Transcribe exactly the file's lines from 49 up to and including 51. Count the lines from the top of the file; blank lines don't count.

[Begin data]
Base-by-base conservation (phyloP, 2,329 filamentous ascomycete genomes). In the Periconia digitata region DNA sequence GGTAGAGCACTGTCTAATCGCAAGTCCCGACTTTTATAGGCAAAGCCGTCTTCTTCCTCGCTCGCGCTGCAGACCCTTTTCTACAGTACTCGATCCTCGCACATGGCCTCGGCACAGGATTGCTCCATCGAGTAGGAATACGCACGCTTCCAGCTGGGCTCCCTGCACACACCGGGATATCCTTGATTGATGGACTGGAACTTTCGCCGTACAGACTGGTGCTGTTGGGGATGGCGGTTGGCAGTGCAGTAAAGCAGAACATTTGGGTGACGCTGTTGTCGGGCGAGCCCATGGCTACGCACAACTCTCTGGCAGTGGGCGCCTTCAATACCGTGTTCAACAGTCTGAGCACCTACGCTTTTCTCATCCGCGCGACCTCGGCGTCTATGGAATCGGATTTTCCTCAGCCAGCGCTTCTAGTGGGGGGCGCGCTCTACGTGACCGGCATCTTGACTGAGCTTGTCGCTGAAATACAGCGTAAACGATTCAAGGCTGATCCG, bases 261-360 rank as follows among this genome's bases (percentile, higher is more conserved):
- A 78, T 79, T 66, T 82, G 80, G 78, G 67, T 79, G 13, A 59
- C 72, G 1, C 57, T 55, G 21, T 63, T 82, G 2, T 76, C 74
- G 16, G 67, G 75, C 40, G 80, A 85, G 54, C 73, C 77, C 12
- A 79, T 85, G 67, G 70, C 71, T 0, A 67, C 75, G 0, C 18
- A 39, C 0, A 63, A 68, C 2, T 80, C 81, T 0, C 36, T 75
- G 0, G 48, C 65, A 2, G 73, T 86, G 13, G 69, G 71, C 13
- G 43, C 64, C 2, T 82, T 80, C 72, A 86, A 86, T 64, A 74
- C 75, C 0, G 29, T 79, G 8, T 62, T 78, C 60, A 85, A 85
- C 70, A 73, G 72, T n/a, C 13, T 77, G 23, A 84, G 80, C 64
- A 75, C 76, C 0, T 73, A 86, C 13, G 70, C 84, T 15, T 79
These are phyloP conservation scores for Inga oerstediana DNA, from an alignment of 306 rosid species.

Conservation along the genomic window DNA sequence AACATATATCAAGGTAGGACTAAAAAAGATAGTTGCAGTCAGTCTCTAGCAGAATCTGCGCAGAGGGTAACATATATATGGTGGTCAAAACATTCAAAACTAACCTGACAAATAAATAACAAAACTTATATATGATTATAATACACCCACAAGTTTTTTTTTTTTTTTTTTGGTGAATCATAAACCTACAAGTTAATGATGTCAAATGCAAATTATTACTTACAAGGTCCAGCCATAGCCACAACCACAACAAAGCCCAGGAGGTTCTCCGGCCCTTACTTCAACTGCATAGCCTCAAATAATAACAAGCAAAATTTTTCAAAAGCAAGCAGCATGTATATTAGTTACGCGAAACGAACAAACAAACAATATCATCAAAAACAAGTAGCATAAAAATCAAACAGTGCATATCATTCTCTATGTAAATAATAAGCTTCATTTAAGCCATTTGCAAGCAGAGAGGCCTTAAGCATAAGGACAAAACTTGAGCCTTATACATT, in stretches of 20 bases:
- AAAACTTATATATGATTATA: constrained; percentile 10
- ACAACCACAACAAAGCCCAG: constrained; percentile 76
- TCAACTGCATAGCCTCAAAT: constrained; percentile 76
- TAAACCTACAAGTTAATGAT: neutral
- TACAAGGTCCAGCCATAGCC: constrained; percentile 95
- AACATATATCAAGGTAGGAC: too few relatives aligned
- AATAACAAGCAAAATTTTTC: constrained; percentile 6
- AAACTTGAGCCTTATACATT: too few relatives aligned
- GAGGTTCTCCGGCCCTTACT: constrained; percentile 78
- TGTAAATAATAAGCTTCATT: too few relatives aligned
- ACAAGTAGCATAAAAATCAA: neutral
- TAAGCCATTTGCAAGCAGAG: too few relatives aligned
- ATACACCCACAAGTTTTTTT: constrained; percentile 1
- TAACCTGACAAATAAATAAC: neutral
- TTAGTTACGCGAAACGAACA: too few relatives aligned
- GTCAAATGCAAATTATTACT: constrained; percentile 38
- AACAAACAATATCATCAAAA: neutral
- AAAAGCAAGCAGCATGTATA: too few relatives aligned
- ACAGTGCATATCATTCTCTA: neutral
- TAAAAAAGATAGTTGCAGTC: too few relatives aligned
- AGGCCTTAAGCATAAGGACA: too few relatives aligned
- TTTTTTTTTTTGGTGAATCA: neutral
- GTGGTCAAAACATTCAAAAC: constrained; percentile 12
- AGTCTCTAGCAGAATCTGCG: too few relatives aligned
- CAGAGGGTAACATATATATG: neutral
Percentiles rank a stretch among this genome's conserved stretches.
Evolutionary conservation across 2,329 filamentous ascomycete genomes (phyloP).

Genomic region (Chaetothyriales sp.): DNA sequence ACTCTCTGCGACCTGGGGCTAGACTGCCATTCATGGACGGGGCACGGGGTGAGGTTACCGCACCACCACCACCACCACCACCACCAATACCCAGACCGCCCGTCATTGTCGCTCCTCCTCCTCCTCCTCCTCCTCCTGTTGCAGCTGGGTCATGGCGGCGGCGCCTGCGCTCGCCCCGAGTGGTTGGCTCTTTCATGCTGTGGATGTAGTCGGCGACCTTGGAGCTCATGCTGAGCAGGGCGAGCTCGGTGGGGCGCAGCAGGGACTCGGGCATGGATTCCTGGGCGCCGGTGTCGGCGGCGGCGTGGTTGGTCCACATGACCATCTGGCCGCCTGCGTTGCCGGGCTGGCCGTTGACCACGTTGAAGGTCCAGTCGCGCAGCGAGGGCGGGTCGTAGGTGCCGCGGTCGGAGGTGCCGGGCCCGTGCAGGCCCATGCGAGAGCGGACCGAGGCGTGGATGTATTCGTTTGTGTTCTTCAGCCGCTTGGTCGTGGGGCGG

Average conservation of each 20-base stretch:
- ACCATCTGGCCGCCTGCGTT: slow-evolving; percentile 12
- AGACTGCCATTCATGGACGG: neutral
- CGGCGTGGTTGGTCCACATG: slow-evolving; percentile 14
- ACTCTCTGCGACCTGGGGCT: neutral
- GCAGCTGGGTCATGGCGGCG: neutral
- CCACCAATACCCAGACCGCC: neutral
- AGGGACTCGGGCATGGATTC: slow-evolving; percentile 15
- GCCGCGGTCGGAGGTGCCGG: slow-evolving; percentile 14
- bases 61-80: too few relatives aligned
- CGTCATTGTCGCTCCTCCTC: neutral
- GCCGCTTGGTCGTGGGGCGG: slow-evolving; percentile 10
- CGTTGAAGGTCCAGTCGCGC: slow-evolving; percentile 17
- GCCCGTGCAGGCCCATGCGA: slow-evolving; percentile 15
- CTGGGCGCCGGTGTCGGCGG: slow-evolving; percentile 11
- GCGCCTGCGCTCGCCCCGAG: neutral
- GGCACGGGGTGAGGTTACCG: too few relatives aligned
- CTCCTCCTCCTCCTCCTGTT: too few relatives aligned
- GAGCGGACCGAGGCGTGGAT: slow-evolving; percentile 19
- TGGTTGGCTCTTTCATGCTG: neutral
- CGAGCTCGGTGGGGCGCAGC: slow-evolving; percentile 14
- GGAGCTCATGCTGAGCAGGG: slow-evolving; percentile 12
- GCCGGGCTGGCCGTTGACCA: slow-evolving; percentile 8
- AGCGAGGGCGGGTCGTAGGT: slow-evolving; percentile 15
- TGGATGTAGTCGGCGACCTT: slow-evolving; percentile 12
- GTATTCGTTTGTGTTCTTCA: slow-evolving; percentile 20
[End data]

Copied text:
- AGGGACTCGGGCATGGATTC: slow-evolving; percentile 15
- GCCGCGGTCGGAGGTGCCGG: slow-evolving; percentile 14
- bases 61-80: too few relatives aligned